It’s that time of year again when Freindly Fire heaps praise upon those most deserving. You probably aren’t going to find these winners on the lists of typical media outlets, most of which bow at the altar of political correctness.
The Biggest Winner of 2010, as is the case every year, goes to none other than illegal invaders, all 20 million of them. Year after year, they continue to win everything. They are handed driver’s licenses, free education – in some cases all the way to college – and free first-rate health care. Most appallingly, their freedom exists because of our government’s non-existent efforts to deport them. Their presence has forced the closure of hospitals, taken jobs from American workers, depressed wages and caused taxes to sharply increase. And let’s not forget that many illegals are voting in our elections. How’s that for irony: foreigners deciding American elections. And every time the illegals win, there is an even bigger loser. Us.
Michael Vick and the Canine Community
As quarterback for the Philadelphia Eagles, Vick has played spectacularly well, good enough to hide the team’s considerable shortcomings and earn the Birds the Division crown. He is often mentioned as a leading MVP candidate, and many experts predict he will lead his team to the Super Bowl.
Which is all an unexpected pleasure, given that Vick was in jail not that long ago for executing losing canines in his dog-fighting operation. Given a reprieve by the League, he was the Eagle’s third-string QB last season, and he started this one as the backup. He got his shot though, and, made the most of it. Perhaps most noteworthy, he never used his numerous injuries as a crutch when the team lost, and has demonstrated more leadership in one season than former-quarterback Donovan McNabb showed in his entire, lackluster career.
Is Vick truly remorseful about the dog killing, or sorry only that he got caught? Tough to say, but second chances are what America is all about, and, for the most part, he has kept himself out of trouble. With dogs everywhere breathing easier (actually, breathing at all), and Vick on the right track, he is definitely the most unexpected winner this year.
Governor Ed Rendell
Ok, not really. Rendell’s eight-year tax-and-spend agenda, combined with widespread conflicts of interest throughout his Administration (some say pay-to-play) has driven Pennsylvania off the financial cliff, leaving a $5 billion deficit debacle for incoming Governor Tom Corbett to fix. And it’s been three years and counting since his promised interview with “Freindly Fire” — making that the only media entity with which he refuses to speak. I wonder why.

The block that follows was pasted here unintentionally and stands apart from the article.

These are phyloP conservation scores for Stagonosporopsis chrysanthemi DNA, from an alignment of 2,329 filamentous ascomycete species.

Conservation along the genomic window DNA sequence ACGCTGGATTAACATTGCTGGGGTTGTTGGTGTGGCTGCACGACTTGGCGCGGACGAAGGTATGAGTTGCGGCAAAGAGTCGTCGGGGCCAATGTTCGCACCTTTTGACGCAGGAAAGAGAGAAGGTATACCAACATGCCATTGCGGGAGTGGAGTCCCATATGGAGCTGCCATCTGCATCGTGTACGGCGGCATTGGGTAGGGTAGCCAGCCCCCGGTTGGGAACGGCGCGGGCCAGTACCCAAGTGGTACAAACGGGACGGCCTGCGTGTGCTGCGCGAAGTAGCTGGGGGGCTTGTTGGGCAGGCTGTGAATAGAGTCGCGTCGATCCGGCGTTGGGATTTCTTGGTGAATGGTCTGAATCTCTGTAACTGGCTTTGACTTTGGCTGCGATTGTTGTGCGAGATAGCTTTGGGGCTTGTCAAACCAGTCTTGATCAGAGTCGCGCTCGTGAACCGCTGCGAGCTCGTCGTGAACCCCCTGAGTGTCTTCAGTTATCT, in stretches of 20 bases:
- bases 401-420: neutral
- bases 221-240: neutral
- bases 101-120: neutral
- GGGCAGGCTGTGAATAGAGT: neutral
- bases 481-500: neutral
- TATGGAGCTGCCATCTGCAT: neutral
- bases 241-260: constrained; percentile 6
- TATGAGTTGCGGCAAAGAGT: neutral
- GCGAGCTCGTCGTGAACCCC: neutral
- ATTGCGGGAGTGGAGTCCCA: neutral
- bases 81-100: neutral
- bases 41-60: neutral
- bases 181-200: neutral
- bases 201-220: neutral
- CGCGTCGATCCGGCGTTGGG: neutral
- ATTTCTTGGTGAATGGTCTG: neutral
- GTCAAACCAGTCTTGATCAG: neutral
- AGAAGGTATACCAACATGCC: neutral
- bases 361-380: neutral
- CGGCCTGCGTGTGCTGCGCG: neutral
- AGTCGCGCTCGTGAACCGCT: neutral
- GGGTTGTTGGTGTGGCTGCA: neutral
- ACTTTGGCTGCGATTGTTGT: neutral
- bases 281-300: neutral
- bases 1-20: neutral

But fair is fair, and Rendell could not have been more correct when he hammered the NFL for canceling the Sunday night football game in Philadelphia because of a snowstorm. Not a two-foot storm of the century, mind you, but an 8 inch “weather event” that would have made an outdoor football game one to remember. The roads were drivable, subway trains were operational, and the fans would have shown up in force — loving every minute of it. They do it in other places just fine — Green Bay, Chicago and New England, to name a few. But now, Philadelphians are officially considered pansies.
The reality is that the League saw an opportunity to test market Tuesday Night Football. As with most things, the decision was rooted in money. But it was done so at the expense of the last real sport in America, where players gut it out with broken bones instead of running to the disabled list because of a hangnail. In many ways, the game’s cancellation reflects what America has become: soft and wimpy, offended by everything and decisive in nothing. It’s how we run business, operate government, wage war, and yes, play football. The pioneering, tough-as-nails spirit that made us unique is all but gone.
Rendell labeled the NFL’s action the “wussification” of America. Wrong first letter, Guv.
Congressman Joe Sestak
True, Sestak lost his bid for United States Senate, but he was unique among politicians. Here’s a guy who gave up the job security of a 100 per cent safe congressional seat to take on 30-year incumbent and Goliath of the Senate, Arlen Specter, in a long-shot bid. The entire Democratic Party power structure was against him, from Rendell to President Obama, thus ensuring very limited campaign money. Yet he persisted in his mission, even turning down a reported job offer from the White House. And a funny thing happened along the way: he won the primary election.
But the more admirable trait of Sestak was that he never backed down from his core convictions. Whether or not one agreed with him, he should be respected for standing his ground and not playing both sides or “moving to the middle” to appease the pundits.
For any pol…
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Look for Freindly Fire’s “Biggest Losers of 2010” column next week
Chris Freind is an independent columnist, television commentator, and investigative reporter who operates his own news bureau, www.FreindlyFireZone.com
Readers of his column, “Freindly Fire,” hail from six continents, thirty countries and all fifty states. His work has been referenced in numerous publications including The Wall Street Journal, National Review Online, foreign newspapers, and in Dick Morris’ recent bestseller “Catastrophe.”
Freind, whose column appears nationally in Newsmax, also serves as a guest commentator on Philadelphia-area talk radio shows, and makes numerous other television and radio appearances, most notably on FOX. He can be reached at CF@FreindlyFireZone.com